At the business end of the tube you’ll find an 8/0 VMC Siwash hook, this is an upgrade over many other manufactures, who use smaller, cheaper hooks. Rumor has it that this upgrade is nicknamed for me after I bent out one of the hooks they used to use on a big fish. I was not the lone ranger as a few other anglers I fish with (Noe and Todd) also managed to match my feat in bending out a hook. But since this upgrade, the new hooks have proven to be reliable, durable and up to the task.

I like to bait my hook with a seaworm. I believe the scent of the worm acts as an attractant in drawing them in and getting them to strike. There are times when using artificial baits can be productive as well. Once again, once you master the basics don’t hesitate to experiment using different baits on your hook.

You’ll really increase your odds of success by using a metered line so that you can know how deep your tubes are trolling.

Gear & Technique

The rod I use for tube and worming is the Ugly Stik Tiger Elite casting rod. This rod measures 7 feet in length, is rated heavy, features a ‘trigger finger’ on the reel seat and a short butt. This makes it easier to handle on the kayak when battling a fish that moves from one side to the other. Most boat rods have a longer butt and can be cumbersome in a kayak. Unfortunately the reel I favor is no longer being produced by Shimano. The Charter Special 1000 is the perfect size for pairing with the Ugly Stik. See sidebar for additional suitable combos. One of its biggest advantages is the ‘line feed’ function, that allows you to let out line with ease. This pays big dividends when fishing the tube at different depths.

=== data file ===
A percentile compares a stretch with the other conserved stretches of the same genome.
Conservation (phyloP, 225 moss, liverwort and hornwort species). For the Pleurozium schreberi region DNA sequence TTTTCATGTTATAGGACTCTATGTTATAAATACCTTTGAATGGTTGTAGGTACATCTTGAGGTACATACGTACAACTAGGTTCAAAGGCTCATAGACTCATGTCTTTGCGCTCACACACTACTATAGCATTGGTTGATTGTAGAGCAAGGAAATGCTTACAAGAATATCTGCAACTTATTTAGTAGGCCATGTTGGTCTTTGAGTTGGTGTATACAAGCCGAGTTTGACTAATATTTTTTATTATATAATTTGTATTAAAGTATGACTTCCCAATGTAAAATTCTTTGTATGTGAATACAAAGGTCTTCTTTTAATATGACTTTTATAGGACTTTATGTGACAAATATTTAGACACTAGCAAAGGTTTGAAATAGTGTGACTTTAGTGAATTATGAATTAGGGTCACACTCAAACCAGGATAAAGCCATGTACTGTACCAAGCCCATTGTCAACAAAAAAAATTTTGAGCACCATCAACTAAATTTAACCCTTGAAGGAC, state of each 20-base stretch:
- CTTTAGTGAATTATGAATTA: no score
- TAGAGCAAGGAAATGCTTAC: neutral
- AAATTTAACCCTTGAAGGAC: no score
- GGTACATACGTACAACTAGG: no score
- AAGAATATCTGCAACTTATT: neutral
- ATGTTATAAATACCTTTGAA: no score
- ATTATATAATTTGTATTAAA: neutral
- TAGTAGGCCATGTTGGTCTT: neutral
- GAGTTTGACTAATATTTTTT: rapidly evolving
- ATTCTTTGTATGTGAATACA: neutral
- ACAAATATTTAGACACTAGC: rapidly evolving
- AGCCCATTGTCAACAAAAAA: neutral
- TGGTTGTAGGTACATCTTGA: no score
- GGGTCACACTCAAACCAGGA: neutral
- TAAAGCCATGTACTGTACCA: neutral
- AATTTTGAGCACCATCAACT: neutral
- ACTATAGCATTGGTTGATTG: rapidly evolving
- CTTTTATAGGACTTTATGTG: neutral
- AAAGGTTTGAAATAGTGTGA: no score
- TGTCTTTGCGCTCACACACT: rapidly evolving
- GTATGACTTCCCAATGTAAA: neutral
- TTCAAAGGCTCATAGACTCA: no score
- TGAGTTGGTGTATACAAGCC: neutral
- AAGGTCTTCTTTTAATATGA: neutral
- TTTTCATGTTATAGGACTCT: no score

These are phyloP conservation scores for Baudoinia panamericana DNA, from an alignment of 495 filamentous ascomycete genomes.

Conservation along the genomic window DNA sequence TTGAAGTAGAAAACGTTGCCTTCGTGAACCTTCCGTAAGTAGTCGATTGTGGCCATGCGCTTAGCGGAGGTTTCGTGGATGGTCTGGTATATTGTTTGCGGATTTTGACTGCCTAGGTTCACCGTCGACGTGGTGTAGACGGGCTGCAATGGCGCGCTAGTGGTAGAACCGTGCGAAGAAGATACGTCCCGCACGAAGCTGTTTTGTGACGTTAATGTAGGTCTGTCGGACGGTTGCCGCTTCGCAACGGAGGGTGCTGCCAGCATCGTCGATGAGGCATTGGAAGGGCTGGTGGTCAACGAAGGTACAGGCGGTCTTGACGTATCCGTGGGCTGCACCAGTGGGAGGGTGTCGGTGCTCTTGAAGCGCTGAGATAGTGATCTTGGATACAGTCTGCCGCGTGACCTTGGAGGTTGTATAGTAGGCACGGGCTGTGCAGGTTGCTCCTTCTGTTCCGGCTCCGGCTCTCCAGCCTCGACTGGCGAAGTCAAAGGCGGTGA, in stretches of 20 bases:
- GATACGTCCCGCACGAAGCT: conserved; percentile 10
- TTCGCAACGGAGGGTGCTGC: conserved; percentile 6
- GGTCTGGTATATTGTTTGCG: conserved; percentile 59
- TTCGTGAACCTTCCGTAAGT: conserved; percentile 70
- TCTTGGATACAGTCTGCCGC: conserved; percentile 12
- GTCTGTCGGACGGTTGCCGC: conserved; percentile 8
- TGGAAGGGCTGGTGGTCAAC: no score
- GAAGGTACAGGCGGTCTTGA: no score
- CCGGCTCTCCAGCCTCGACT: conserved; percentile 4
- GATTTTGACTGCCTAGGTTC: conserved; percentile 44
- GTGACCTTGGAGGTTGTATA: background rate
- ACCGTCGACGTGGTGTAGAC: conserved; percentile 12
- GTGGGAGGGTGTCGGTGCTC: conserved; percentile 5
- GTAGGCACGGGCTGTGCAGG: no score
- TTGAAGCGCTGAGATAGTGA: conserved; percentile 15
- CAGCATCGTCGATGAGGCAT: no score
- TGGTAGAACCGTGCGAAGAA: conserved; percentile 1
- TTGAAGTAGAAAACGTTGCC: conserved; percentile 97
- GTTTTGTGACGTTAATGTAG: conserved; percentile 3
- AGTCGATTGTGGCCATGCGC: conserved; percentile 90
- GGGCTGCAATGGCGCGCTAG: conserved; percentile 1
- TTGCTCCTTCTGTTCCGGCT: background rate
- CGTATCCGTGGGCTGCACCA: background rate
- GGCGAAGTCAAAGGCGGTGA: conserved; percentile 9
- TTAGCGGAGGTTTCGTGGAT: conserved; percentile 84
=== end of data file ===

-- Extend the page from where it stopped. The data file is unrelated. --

Learning where your tube is in the water column is one of the biggest keys to catching fish on them. The line feed, coupled with metered line like PowerPro DepthHunter, can assist in controlling where in the water column you are fishing based on how much line you have out. I do see some anglers having success using spinning rods while trolling tubes, but I have no idea how they can accurately determine how much line they have out to control where in the water column the tube is swimming. The use of a trolling weight, keel, leadcore line and weighted or unweighted tubes will assist in getting lower in the water column; this is why I carry both weights of the Butchie Builts with me at all times. These are advanced techniques to utilize. Start with the basics and master them to control the variables to have fun catching using this effective method.

The summer of 2015 had me transitioning from a paddle kayak to a pedal kayak. To me the Holy Grail of kayaking was the Hobie brand. Hobie introduced the Vantage seat this year and I was ready to pull the trigger and purchase one. The Hobie Mirage drive was already established as the premier drive in pedal kayaks. I participated in a demo day hosted by Monahan’s Marine in Quincy, MA. I put the Hobie Outback and Revolution 13 to the test. Fortunately for me it was a windy day. I favored the handling characteristics of the Revolution over the original style Outback in windy conditions.